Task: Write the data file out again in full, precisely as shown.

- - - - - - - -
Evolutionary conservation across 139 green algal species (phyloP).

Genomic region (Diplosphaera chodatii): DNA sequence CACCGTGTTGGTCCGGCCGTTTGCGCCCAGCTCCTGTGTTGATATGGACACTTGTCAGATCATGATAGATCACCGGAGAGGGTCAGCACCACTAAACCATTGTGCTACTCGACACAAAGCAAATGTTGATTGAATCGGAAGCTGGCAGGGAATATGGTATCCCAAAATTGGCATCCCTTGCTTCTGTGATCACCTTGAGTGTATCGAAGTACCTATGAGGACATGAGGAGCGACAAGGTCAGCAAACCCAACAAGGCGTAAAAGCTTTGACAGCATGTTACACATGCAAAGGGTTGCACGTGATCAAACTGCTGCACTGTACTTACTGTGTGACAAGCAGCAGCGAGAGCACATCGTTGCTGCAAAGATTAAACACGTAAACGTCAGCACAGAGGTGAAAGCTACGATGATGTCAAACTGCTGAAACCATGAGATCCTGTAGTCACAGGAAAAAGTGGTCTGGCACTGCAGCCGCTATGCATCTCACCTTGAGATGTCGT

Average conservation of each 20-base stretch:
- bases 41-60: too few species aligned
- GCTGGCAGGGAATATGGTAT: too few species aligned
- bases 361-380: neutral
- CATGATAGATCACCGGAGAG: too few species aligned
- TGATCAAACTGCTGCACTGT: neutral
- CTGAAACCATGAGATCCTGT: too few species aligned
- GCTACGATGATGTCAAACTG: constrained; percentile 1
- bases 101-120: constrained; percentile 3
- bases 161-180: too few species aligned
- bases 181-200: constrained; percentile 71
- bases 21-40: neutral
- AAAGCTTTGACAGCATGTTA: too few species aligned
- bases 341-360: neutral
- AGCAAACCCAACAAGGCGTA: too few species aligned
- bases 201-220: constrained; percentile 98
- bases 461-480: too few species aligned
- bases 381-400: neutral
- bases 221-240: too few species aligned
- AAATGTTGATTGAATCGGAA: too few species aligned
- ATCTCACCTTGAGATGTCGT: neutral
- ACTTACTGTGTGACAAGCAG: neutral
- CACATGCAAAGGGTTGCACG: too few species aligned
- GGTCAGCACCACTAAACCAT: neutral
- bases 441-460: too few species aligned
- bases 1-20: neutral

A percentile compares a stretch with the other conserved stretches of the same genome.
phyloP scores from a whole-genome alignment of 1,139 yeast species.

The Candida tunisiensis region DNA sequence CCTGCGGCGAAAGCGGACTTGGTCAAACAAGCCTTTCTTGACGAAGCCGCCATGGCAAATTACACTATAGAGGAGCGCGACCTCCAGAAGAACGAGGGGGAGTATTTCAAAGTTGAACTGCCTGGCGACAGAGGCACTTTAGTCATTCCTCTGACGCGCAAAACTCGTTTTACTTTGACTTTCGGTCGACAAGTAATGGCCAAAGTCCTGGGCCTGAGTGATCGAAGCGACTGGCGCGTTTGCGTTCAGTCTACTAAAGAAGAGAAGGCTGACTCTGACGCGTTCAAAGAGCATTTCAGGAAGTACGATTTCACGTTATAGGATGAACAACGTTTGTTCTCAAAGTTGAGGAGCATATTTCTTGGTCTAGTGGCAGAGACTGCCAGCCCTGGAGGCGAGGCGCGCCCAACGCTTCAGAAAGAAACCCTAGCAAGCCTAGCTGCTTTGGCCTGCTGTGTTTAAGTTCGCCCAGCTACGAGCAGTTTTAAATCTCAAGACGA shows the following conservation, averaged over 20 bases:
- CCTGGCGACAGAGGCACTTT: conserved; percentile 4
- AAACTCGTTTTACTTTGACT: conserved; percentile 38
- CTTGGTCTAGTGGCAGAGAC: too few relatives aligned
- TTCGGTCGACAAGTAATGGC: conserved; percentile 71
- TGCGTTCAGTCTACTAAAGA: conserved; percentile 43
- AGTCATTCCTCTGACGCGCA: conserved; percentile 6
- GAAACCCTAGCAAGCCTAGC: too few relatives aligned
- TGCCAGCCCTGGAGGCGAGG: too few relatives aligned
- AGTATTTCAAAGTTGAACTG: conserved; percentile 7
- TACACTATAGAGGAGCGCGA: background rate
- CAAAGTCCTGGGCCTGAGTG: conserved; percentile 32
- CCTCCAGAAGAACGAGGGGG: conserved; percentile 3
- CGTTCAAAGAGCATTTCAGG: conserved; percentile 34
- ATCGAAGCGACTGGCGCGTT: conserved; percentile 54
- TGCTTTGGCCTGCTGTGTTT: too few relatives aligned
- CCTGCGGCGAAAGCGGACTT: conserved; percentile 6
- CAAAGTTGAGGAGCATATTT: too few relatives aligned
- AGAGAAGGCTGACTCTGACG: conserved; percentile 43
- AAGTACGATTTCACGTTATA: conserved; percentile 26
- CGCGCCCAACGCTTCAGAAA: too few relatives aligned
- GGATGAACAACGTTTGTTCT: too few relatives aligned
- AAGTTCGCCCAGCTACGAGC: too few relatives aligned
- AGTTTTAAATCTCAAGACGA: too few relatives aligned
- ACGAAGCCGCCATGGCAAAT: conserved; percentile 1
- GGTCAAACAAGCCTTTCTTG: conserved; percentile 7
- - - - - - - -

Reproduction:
Evolutionary conservation across 139 green algal species (phyloP).

Genomic region (Diplosphaera chodatii): DNA sequence CACCGTGTTGGTCCGGCCGTTTGCGCCCAGCTCCTGTGTTGATATGGACACTTGTCAGATCATGATAGATCACCGGAGAGGGTCAGCACCACTAAACCATTGTGCTACTCGACACAAAGCAAATGTTGATTGAATCGGAAGCTGGCAGGGAATATGGTATCCCAAAATTGGCATCCCTTGCTTCTGTGATCACCTTGAGTGTATCGAAGTACCTATGAGGACATGAGGAGCGACAAGGTCAGCAAACCCAACAAGGCGTAAAAGCTTTGACAGCATGTTACACATGCAAAGGGTTGCACGTGATCAAACTGCTGCACTGTACTTACTGTGTGACAAGCAGCAGCGAGAGCACATCGTTGCTGCAAAGATTAAACACGTAAACGTCAGCACAGAGGTGAAAGCTACGATGATGTCAAACTGCTGAAACCATGAGATCCTGTAGTCACAGGAAAAAGTGGTCTGGCACTGCAGCCGCTATGCATCTCACCTTGAGATGTCGT

Average conservation of each 20-base stretch:
- bases 41-60: too few species aligned
- GCTGGCAGGGAATATGGTAT: too few species aligned
- bases 361-380: neutral
- CATGATAGATCACCGGAGAG: too few species aligned
- TGATCAAACTGCTGCACTGT: neutral
- CTGAAACCATGAGATCCTGT: too few species aligned
- GCTACGATGATGTCAAACTG: constrained; percentile 1
- bases 101-120: constrained; percentile 3
- bases 161-180: too few species aligned
- bases 181-200: constrained; percentile 71
- bases 21-40: neutral
- AAAGCTTTGACAGCATGTTA: too few species aligned
- bases 341-360: neutral
- AGCAAACCCAACAAGGCGTA: too few species aligned
- bases 201-220: constrained; percentile 98
- bases 461-480: too few species aligned
- bases 381-400: neutral
- bases 221-240: too few species aligned
- AAATGTTGATTGAATCGGAA: too few species aligned
- ATCTCACCTTGAGATGTCGT: neutral
- ACTTACTGTGTGACAAGCAG: neutral
- CACATGCAAAGGGTTGCACG: too few species aligned
- GGTCAGCACCACTAAACCAT: neutral
- bases 441-460: too few species aligned
- bases 1-20: neutral

A percentile compares a stretch with the other conserved stretches of the same genome.
phyloP scores from a whole-genome alignment of 1,139 yeast species.

The Candida tunisiensis region DNA sequence CCTGCGGCGAAAGCGGACTTGGTCAAACAAGCCTTTCTTGACGAAGCCGCCATGGCAAATTACACTATAGAGGAGCGCGACCTCCAGAAGAACGAGGGGGAGTATTTCAAAGTTGAACTGCCTGGCGACAGAGGCACTTTAGTCATTCCTCTGACGCGCAAAACTCGTTTTACTTTGACTTTCGGTCGACAAGTAATGGCCAAAGTCCTGGGCCTGAGTGATCGAAGCGACTGGCGCGTTTGCGTTCAGTCTACTAAAGAAGAGAAGGCTGACTCTGACGCGTTCAAAGAGCATTTCAGGAAGTACGATTTCACGTTATAGGATGAACAACGTTTGTTCTCAAAGTTGAGGAGCATATTTCTTGGTCTAGTGGCAGAGACTGCCAGCCCTGGAGGCGAGGCGCGCCCAACGCTTCAGAAAGAAACCCTAGCAAGCCTAGCTGCTTTGGCCTGCTGTGTTTAAGTTCGCCCAGCTACGAGCAGTTTTAAATCTCAAGACGA shows the following conservation, averaged over 20 bases:
- CCTGGCGACAGAGGCACTTT: conserved; percentile 4
- AAACTCGTTTTACTTTGACT: conserved; percentile 38
- CTTGGTCTAGTGGCAGAGAC: too few relatives aligned
- TTCGGTCGACAAGTAATGGC: conserved; percentile 71
- TGCGTTCAGTCTACTAAAGA: conserved; percentile 43
- AGTCATTCCTCTGACGCGCA: conserved; percentile 6
- GAAACCCTAGCAAGCCTAGC: too few relatives aligned
- TGCCAGCCCTGGAGGCGAGG: too few relatives aligned
- AGTATTTCAAAGTTGAACTG: conserved; percentile 7
- TACACTATAGAGGAGCGCGA: background rate
- CAAAGTCCTGGGCCTGAGTG: conserved; percentile 32
- CCTCCAGAAGAACGAGGGGG: conserved; percentile 3
- CGTTCAAAGAGCATTTCAGG: conserved; percentile 34
- ATCGAAGCGACTGGCGCGTT: conserved; percentile 54
- TGCTTTGGCCTGCTGTGTTT: too few relatives aligned
- CCTGCGGCGAAAGCGGACTT: conserved; percentile 6
- CAAAGTTGAGGAGCATATTT: too few relatives aligned
- AGAGAAGGCTGACTCTGACG: conserved; percentile 43
- AAGTACGATTTCACGTTATA: conserved; percentile 26
- CGCGCCCAACGCTTCAGAAA: too few relatives aligned
- GGATGAACAACGTTTGTTCT: too few relatives aligned
- AAGTTCGCCCAGCTACGAGC: too few relatives aligned
- AGTTTTAAATCTCAAGACGA: too few relatives aligned
- ACGAAGCCGCCATGGCAAAT: conserved; percentile 1
- GGTCAAACAAGCCTTTCTTG: conserved; percentile 7